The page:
Obligation during Hurricane

Haven’t seen this really ever discussed before
but living near coastal areas at some point your
home & families could be threatened, if I feel the
need to I will tie a vessel up in a heartbeat and
head home before and not after a hurricane
with or without the company’s blessing.
Have seen many folks stay.

That’s great except the Coast Guard will most likely kick you out to sea.

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Don’t plan on leaving the boat unattended in the Port of Houston. I took one the COE launches up near the turning basin when Hurricane Ike got close. I was told by the port in no uncertain terms that permission to moor was granted only if I stayed with the boat. The COE told me in no uncertain terms to leave after securing it. I can’t quite remember my decision :sunglasses:

It certainly a real tough question if you’re family
couldn’t or didn’t evacuate, especially with large
areas without communication & power for days
and much longer on large catastrophic storms .

I worked with some guys that always made sure their homes were well stocked and secured before they left for hitches during hurricane season. A few had sat internet things like Skyroam for their families as well.

I’d think if you left a vessel you were in charge of during a hurricane and it caused environmental or property damage you’d probably be held liable. but, Im not a lawyer to say for sure.


I knew one Capt. that ended up stuck on a vessel,
Family was ok but home destroyed as were many
others, no power & sketchy service for quite some
time, much rather be where the storm hits than
where my family lives.

Every company I’ve ever worked for told us in no uncertain terms we would be staying with the boat/ship during a hurricane. The more lenient ones would sometimes concede “they might” let us go home to move cars/buy food/get meds, etc. before coming back to man the vessel through the storm. This never happened though. Luckily I never saw any crews really get bit by it, but I’m sure many have.

I have been onboard thousands of miles from home at sea or in remote corners of Alaska many times as hurricanes passed by my well prepared home on high ground. I’ve never had to worry much and never had a problem.

I learned a long time ago that the World keeps turning without me when I’m at sea.


One of the Caps that I was referring about lost
his home, than stuck on the boat for days
afterwards, even if he could have gotten off
the vessel there were no roads open & no power
& sketchy communications for quite a while.
Had to be a rather high stress situation for him
I’m sure when a catastrophic storm of this nature
came through, not just a run of the mill storm.
No problem staying with a vessel during such
events, but a storm like Katrina where you could
be separated from family for days and maybe
have little or no contact with people in an area
of massive destruction tends to make you
feel different about getting off of a vessel and
leaving it shorthanded and not without another
wheelman during these type of historic storms.

I rode out a hurricane on a MARAD ready reserve fleet vessel. All employees were allowed to bring there families aboard. As it was a ro-ro vessel, we were able to drive all our vehicles aboard for protection. We had children of all ages and pets. Not a bad way to be responsible for the vessel and your family!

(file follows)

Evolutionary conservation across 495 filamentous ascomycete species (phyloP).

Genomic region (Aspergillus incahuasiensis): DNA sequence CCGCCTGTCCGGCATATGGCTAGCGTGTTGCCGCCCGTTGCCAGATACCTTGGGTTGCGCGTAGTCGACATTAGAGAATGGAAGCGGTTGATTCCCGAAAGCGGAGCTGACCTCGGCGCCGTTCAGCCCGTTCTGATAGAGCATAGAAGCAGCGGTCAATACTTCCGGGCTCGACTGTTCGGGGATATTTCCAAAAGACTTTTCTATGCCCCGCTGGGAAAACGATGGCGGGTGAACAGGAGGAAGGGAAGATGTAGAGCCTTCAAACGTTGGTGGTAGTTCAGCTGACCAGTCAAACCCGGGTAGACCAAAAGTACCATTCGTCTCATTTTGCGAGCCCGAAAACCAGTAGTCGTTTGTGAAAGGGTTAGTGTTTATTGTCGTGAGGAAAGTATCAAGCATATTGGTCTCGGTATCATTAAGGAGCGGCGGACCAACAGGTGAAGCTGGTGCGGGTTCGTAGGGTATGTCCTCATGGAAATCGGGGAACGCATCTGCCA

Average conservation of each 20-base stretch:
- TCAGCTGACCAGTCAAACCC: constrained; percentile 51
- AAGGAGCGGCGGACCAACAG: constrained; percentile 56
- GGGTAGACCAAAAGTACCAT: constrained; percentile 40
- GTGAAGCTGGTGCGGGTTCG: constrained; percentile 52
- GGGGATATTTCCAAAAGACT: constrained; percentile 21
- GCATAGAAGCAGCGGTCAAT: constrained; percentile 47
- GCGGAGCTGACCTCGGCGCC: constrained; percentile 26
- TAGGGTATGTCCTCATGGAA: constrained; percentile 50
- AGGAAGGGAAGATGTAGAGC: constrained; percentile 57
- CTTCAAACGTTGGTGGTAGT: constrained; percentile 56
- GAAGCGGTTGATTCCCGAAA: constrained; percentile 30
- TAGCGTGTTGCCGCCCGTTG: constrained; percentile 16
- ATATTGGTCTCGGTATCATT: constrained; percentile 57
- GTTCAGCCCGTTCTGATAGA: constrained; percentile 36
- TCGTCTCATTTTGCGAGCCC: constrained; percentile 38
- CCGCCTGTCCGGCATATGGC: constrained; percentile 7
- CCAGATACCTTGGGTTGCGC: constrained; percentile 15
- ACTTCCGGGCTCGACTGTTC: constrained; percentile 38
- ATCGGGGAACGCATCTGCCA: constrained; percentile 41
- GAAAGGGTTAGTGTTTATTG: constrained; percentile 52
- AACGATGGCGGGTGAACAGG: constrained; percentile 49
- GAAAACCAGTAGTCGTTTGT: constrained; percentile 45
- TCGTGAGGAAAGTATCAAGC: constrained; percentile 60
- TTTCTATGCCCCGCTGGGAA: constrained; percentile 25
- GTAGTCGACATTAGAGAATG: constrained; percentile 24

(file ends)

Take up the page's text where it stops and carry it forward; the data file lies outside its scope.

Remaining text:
I might still be sailing if I could bring family

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Not unusual for many foreign flag ships, at least the wives. . . for officers, anyway.

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As a young kid, I would ditch school to wander along the quays; I remember Greek stick ships with families, kids and livestock sharing weather decks. Malcom McLean killed the joy.


I lived in a hurricane prone part of the US for most of my career. I had discussions with the kids and wife [if I had one at the time] about what to do if a hurricane was approaching knowing I would likely not be available. Cat 1 or 2. Sit tight. Cat 3 put up storm shutters and sit tight. Cat 4 put up storm shutters and evacuate if they tell you too. Cat 5. If you have time put up storm shutters but if not run like hell.
They knew well that even if I was there I could not stop wind or water.


Have one tenant that is across the street from the ocean on Outer Banks. Told him if it’s really bad, get the fuck out, and open the front and rear doors on your return.The other one is on stilts a ways back on higher ground. Been through Cat 2’s when I occupied the property with no problem. Cat 3? That may get dicey…Not flooding, but wind even though I have a newer reinforced roof.guaranteed to 130 MPH. As far as obligation to the vessel, never left while at the dock, but tried to avoid the dock as per timely weather reports. Most ports will not let you in, prepare for that.

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I was on a vessel well west of hurricane Katrina
during and a few days after, home had some
damage , wife stayed because she took care
of her mother who was bedridden and needed
a caretaker 24/7. It was the loss of communication
and loss of power, impassable & closed roads
and all the other typical misery that comes with
it, mother in law went to local hospital but not for
long as the roof was falling in on a large portion,
than she was medivacked to another hospital.
Took me 2 day’s driving to make it home for
a regular 4-5hr drive. Would have been tough
if I had stayed at work any longer for sure.
Katrina left a nasty taste in my mouth but
A whole house generator that I plan on getting
would probably cause a lot less worry for sure
as it would be hard for the wife to evacuate
with our animals that we wouldn’t leave behind.